It would perhaps have been braver if George Osborne had said what he would have done - at that stage - instead.

I just wish that he and the conservatives would now hammer Gordon Brown's false facts e.g.

On public sector debt, Bill Cash in a letter to the Telegraph today says that the ONS gives an estimate of £2.2 trillion, double the government's own figure in the PBR of only three months ago.

More tellingly he adds: "Even these figures exclude financial obligations such as public pensions and PFI. These would take the total to £3 trillion, more than 200 per cent of GDP".

He ends with the point I often try to make: "Unless the government comes clean with the truth, there is no basis for a rational policy".

Could George Osborne please establish the correct figures for government debt and unemployment and only use these figures henceforth, so the electorate can see just how dire the situation is after 12 years of Labour?

Having been in he hall when GO made this statement I just wanted to tell him I called it within a minute of the announcement!

Still I'm glad he agreed.

>>"A little birdy tells me that basic tax threshold is to rise to 9 or 10k"<<

Good. That's a fair thing to do. My question though is Could We Afford It Now? If Gordon hadn't blown all this money on one silly scheme after another, maybe we could. In which case, I'd applaud the prime minister (which would feel really weird.)

Trouble is, we can't afford it. So if he does it then its got to come from increased taxation elsewhere, borrowed money, or printed money, or cuts.

Now let's be honest Joshuawahwah, it ain't gonna come from cuts because Gordon is more scared of that word than the word "sorry."

If it comes from increased taxation I guess it'll be the rich who they try to get to pay. Good luck with that. There are a lot of highly paid accountants who might think otherwise.

If it comes from borrowed money then first you've got to raise it with gilts (not as easy as he thought, that) in which case its more money for our kids' kids' kids to pay. Well done. Your party want to rob from the grave AND the womb. Talk about taxing the candle at both ends.

Of course there's always the printing press to fall back on. More false economy, devalue everyone's money with your monopoly currency, then give it back and claim its a gift. Kinda like an evil version of Santa Claus who steals the children's toys then repackages them and gives them back... broken.

Joshuwahwah, you chose the right name. It sounds like a load of bleating and whining, which is mostly what Labour do. Unfortunately, they also have a penchant for theft and deception. It's not a pretty combination.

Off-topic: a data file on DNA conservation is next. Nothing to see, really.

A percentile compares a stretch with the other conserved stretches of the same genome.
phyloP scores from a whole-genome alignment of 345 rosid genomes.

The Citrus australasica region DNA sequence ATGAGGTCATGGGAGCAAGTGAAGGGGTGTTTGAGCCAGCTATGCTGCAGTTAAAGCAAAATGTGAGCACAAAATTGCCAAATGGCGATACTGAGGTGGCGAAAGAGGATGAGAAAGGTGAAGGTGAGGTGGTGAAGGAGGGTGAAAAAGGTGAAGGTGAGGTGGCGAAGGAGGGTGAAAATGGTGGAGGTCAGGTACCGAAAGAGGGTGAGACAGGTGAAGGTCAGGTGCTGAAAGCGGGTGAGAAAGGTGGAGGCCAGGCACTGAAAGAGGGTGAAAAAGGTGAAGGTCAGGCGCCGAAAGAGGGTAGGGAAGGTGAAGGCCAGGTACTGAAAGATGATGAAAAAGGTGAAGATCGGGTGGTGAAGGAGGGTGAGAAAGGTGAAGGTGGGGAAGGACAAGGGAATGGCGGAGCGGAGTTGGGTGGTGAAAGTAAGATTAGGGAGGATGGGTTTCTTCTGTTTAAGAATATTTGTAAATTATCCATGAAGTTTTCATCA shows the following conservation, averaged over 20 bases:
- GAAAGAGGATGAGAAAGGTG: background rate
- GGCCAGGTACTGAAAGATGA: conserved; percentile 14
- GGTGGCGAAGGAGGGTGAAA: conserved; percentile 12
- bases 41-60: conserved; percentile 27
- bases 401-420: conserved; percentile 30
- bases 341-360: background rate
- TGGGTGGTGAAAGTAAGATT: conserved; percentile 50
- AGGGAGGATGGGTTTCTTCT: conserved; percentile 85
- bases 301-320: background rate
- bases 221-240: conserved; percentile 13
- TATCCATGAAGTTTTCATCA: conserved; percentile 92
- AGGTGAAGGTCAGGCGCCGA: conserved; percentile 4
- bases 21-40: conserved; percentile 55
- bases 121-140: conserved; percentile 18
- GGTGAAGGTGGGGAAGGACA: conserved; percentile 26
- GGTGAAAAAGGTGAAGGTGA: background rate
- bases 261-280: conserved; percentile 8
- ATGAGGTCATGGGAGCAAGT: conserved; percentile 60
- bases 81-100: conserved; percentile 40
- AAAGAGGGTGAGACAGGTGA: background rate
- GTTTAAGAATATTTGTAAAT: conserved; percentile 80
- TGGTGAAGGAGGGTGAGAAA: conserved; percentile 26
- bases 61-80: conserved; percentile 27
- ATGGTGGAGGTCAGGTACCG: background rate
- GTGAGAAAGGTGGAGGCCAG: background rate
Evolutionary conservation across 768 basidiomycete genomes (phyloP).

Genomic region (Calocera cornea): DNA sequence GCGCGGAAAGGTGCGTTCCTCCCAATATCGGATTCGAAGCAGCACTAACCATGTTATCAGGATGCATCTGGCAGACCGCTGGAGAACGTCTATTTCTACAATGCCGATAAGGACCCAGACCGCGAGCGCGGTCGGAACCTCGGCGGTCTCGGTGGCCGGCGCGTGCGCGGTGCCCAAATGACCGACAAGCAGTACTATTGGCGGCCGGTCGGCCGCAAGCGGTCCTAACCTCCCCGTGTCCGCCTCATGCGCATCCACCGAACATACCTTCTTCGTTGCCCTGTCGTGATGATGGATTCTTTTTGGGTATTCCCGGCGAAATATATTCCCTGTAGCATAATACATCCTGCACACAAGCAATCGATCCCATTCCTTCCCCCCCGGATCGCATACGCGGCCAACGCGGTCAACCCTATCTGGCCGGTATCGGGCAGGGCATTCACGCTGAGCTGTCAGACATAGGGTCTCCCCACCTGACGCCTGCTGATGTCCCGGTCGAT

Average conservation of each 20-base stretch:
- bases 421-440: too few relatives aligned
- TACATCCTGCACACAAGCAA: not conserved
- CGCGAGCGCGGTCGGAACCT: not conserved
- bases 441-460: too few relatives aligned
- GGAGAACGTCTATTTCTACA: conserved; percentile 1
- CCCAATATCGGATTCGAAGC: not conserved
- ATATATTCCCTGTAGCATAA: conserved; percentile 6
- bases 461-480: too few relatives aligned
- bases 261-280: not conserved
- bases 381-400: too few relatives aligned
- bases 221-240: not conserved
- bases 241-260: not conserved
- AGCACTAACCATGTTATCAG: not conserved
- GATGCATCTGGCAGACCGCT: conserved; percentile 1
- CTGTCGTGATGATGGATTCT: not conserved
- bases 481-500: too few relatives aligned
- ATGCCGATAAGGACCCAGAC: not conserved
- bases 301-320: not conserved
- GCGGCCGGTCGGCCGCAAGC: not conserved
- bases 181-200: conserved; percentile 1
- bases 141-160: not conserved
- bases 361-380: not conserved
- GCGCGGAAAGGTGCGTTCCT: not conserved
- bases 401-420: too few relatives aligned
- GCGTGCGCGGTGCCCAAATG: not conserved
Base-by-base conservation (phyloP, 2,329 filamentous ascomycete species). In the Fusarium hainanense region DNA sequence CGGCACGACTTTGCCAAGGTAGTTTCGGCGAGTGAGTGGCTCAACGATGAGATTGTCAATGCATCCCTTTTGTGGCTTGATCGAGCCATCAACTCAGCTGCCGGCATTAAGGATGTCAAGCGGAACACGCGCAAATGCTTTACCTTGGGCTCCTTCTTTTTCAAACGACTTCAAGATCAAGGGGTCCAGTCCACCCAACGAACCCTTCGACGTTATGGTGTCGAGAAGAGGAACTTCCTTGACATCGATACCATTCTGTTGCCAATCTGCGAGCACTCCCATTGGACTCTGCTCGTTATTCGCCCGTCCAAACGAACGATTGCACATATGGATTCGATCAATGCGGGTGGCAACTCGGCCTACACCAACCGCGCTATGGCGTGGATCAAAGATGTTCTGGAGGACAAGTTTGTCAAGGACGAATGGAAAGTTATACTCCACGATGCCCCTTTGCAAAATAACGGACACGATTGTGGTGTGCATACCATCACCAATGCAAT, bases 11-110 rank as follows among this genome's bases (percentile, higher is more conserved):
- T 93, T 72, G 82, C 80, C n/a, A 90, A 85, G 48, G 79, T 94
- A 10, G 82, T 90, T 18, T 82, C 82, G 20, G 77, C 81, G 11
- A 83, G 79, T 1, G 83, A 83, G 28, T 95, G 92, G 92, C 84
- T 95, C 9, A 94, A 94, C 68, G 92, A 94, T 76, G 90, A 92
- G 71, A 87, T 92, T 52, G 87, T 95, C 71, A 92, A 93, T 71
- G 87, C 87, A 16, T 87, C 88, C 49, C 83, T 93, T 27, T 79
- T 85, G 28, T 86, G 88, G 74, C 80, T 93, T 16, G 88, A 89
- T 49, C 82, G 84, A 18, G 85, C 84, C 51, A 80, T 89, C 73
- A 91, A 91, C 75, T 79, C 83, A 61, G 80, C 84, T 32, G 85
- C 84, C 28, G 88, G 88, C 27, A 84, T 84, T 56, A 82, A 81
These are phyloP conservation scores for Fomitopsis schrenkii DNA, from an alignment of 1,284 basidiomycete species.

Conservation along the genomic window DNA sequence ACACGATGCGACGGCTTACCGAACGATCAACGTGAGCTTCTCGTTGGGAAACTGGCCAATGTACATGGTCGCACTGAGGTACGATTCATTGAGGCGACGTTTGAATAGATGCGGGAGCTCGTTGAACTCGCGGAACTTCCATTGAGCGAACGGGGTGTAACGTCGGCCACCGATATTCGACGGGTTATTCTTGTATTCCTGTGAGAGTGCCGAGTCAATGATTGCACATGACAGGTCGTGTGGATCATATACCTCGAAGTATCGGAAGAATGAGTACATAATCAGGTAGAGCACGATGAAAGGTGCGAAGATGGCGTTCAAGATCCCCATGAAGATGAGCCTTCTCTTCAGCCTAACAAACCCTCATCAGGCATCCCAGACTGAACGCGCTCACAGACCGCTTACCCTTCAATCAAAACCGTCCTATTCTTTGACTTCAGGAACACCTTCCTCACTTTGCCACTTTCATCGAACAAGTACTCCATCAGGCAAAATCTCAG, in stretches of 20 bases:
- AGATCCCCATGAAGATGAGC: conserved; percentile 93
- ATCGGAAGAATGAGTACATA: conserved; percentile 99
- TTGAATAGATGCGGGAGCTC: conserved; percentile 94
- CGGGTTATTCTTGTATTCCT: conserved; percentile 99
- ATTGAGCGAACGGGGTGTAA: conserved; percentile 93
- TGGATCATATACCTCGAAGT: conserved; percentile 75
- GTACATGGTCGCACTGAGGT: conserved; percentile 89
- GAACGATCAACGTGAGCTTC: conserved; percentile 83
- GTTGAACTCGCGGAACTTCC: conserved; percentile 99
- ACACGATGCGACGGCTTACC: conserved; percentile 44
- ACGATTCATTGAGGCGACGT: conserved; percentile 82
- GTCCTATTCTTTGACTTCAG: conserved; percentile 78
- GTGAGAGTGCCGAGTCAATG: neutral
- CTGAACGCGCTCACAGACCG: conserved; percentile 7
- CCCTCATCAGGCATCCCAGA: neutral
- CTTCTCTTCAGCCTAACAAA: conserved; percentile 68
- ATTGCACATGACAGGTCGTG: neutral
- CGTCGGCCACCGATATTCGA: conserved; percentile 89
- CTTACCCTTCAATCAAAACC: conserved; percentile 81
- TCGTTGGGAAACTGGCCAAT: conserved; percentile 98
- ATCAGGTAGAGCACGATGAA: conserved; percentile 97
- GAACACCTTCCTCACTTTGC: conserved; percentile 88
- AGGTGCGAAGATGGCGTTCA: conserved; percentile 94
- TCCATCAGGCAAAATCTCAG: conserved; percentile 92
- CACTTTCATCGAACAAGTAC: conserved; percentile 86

Anyone with any knowledge of business or economics knew that the VAT cut would be a total failure and so it has been proved.

Does Osborne want congratulations or something?

The next government will have to make some real decisions.

VAT is an immoral and regressive tax, and one of the darker sides of Thatcherite tax policy.

Osbournes opposition to cutting it says a lot about him.

That "Thanks, Darling" poster is STILL up in various branches of M&S - the one at St Pancras station being the first that comes to mind.

And this is a chain that put prices back up to pre-VAT cut levels within weeks - I've got receipts to prove it. A disgrace.

Tax experts from each of the top accountancy firms in the country have all said the VAT cut helped the economy.

In some cases it did encourage spending, in other cases (in businesses that did not pass it on) it added to the bottom line saving thousands of pounds for businesses in trouble.

It's amazing to hear Tories criticise a tax cut because it was oversold while they ignore its benefits to the cashflow of hundreds of thousands of businesses.

God help us if he thinks that was brave!

Little hope for him being able to what's necessary to fix the country then...

Osborne was right to oppose the much hyped VAT cut - it is only temporary and may result in a higher VAT rate in future. The cut cost the legal accounts software company my wife works for many thousands of pounds due to having to alter the software for all their clients. When the VAT rate is put back up, they will have to go through the expensive, time consuming process all over again. 2.5% is irrelevant to consumers at a time when they need to cut spending.

Fuel tax was also increased to compensate for the VAT cut - how silly is that when fuel tax affects the cost of travel and transport of goods, and ultimately the cost of goods in the shops?